A view of my bedside table shows I was on the Fluids train.
Later in the afternoon she told me she was going to take a bike out. It was a comment over her shoulder as she walked out. I wasn’t in shape to chase after her to talk more about it. She’s not a hugely experienced bike rider, but the streets are sand, everyone’s out, there aren’t cars… seemed OK. A while later Haywood came in to tell me she’d fallen off a bike and she was OK, but did I want to take her to get checked out by a Dr? I put some clothes on and went with Haywood and my daughter to the private Dr. She checked out pretty quickly and we went back to Sea Dreams and I went back to bed. Haywood stepped up there. He was huge.
Later that night Anna even ate dinner with him and his family. I wasn’t going anywhere. They took her in for the evening. It was pretty much pure awesome, just a family helping my family out when we needed some help.
The next day my stomach was still off, but I was feeling, oh, let’s call it 50%. I could at least go out and get breakfast and lunch with my girl. Her bike fall had injured her shoulder a bit and so there were some activities that were just not going to be workable. Our vacation options were pretty much down to walking around, eating and watching island life go by.
There was some fishing in the evening… thank the fates for dock lights, and that was pretty much it.
The last night we were out on the dock and I set Anna up with a fly rod and a heavy shrimp fly. The fish were eating the fly without it being moved, but she wasn’t connecting. I hooked her some fish and she got to land them and we got to enjoy a little bit of what the trip could have been. It was a really nice few moments.
The island is just a wonderful place. There are activities a plenty to sign up for, even if we didn’t get to participate in much of it this year. It is just a great place to be, even if you are puking your guts out.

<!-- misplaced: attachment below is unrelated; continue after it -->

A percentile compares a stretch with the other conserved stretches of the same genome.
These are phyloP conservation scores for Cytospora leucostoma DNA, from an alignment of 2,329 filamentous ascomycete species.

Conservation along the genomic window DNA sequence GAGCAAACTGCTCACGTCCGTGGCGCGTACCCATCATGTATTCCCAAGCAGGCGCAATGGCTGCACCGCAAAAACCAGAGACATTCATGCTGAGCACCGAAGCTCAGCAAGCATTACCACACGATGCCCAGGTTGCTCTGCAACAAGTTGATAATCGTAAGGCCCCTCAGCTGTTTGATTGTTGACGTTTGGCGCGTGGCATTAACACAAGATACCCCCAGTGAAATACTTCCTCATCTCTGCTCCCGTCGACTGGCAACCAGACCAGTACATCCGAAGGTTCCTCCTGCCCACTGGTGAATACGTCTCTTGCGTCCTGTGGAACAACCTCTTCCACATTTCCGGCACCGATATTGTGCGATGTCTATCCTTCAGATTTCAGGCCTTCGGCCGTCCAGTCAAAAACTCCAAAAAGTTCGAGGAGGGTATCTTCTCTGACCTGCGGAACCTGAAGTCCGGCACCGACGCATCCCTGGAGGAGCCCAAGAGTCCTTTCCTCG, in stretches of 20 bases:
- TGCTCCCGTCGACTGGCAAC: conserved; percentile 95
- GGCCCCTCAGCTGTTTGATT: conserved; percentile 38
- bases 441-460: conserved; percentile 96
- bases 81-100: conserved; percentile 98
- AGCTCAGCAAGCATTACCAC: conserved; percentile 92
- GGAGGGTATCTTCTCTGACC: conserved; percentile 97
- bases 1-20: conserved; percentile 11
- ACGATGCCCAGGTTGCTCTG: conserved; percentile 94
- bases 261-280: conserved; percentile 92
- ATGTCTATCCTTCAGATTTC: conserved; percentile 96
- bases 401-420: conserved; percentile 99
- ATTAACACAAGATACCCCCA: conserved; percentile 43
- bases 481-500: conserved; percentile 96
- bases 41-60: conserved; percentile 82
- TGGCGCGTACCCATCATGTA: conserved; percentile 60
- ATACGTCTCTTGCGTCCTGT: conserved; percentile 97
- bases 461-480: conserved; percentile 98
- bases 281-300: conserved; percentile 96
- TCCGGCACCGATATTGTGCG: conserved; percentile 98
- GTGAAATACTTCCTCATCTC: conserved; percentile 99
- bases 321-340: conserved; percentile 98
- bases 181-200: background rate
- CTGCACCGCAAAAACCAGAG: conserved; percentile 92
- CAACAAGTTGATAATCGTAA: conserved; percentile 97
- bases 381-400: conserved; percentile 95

Watching Buccaneers and Bones just now and they are having a Bahamas vs. Belize comparison.
I’ll be heading to Belize for the 4th time on Sunday. That’s going to be great.
Later this summer I’ll be heading to the Bahamas for trip #8.
They are just different places. It isn’t really fair to compare the two, but, let’s do that anyway.
Bonefish – The Bahamas wins this one. There may very well be 5 pound bones in Belize, but there are many, many more 1 pound bones. There are Bahamian islands with small average sized bones, but the Bahamas also features monsters, ten-plusers. The Bahamas is just such a pure bonefish fishery, it isn’t really a comparison. So many flats, so many islands and the bones are just THE species to chase.
Tarpon – There ARE tarpon in the Bahamas, but you don’t head to the Bahamas to go tarpon fishing. Belize is going to win on that front. That’s where I caught my first tarpon and where I lost my first larger tarpon. Tarpon are what make Savannah Caye a well known spot and there are other known tarpon spots in Belize as well.
Permit – Ya know… I don’t know. I’ve heard some great stories of permit fishing in the Bahamas, but if you want to catch your first permit, you are more likely to go and have success in Belize, so, I’m going to say Belize. Belize is where I caught my first (only) permit, although I certainly have seen some in the Bahamas as well (big ones too).
Grand Slam – If you are looking for all three, you are going to head to Belize. I’m proof you can make that shite happen.
Beer – The beer of Belize, Belikin, isn’t even 12 ounces. Kalik and Sands take this one.
Guides – Toss up. I’ve had some amazing guides in Belize. I’ve had some amazing guides in the Bahamas. Generally, the Bahamas is known for bonefishing guides and Belize is known for permit guides.
DIY – There is just more area in the Bahamas. You can DIY in Belize, sure, but you just can’t beat the square miles in the Bahamas.
Snook – Belize… not many snook in the Bahamas. Sure, there are some, like this one from East End Lodge, but you are much, much more likely to get into a nice snook in Belize.
I love Belize. I love the Bahamas. This year is a very, very good year, as I’m going to visit both. The very best situation is when it isn’t either/or, but both.